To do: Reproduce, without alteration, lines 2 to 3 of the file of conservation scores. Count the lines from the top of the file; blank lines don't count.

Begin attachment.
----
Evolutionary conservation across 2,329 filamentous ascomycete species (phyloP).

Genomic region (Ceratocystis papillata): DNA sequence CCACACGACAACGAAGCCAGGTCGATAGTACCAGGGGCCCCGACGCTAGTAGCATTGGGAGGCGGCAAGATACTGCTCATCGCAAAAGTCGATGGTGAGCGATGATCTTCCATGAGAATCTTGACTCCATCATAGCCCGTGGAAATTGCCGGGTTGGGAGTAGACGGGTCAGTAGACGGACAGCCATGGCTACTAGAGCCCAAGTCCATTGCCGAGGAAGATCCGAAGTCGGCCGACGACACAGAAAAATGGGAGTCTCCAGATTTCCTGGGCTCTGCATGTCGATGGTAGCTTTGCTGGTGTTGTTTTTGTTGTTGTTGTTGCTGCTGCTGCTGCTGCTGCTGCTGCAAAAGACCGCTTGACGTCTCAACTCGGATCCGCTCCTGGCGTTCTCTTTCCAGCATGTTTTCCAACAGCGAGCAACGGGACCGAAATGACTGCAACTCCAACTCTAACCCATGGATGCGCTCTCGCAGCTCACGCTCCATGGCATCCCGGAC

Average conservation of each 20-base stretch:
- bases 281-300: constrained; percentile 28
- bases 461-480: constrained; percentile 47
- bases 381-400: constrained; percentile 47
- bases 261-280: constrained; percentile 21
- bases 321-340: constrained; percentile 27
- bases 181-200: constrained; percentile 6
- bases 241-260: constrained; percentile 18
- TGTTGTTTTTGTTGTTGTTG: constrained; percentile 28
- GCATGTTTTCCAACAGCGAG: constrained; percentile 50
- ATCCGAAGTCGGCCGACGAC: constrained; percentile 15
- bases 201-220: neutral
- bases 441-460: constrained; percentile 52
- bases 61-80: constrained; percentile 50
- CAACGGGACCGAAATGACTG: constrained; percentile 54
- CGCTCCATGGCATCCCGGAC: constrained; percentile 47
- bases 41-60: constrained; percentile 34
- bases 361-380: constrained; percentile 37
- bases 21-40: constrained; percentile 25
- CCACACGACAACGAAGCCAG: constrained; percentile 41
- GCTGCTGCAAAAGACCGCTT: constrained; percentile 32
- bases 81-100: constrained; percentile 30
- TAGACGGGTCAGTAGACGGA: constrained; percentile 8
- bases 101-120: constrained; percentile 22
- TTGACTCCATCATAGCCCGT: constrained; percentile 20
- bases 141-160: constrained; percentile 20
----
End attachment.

Genomic region (Ceratocystis papillata): DNA sequence CCACACGACAACGAAGCCAGGTCGATAGTACCAGGGGCCCCGACGCTAGTAGCATTGGGAGGCGGCAAGATACTGCTCATCGCAAAAGTCGATGGTGAGCGATGATCTTCCATGAGAATCTTGACTCCATCATAGCCCGTGGAAATTGCCGGGTTGGGAGTAGACGGGTCAGTAGACGGACAGCCATGGCTACTAGAGCCCAAGTCCATTGCCGAGGAAGATCCGAAGTCGGCCGACGACACAGAAAAATGGGAGTCTCCAGATTTCCTGGGCTCTGCATGTCGATGGTAGCTTTGCTGGTGTTGTTTTTGTTGTTGTTGTTGCTGCTGCTGCTGCTGCTGCTGCTGCAAAAGACCGCTTGACGTCTCAACTCGGATCCGCTCCTGGCGTTCTCTTTCCAGCATGTTTTCCAACAGCGAGCAACGGGACCGAAATGACTGCAACTCCAACTCTAACCCATGGATGCGCTCTCGCAGCTCACGCTCCATGGCATCCCGGAC

Average conservation of each 20-base stretch: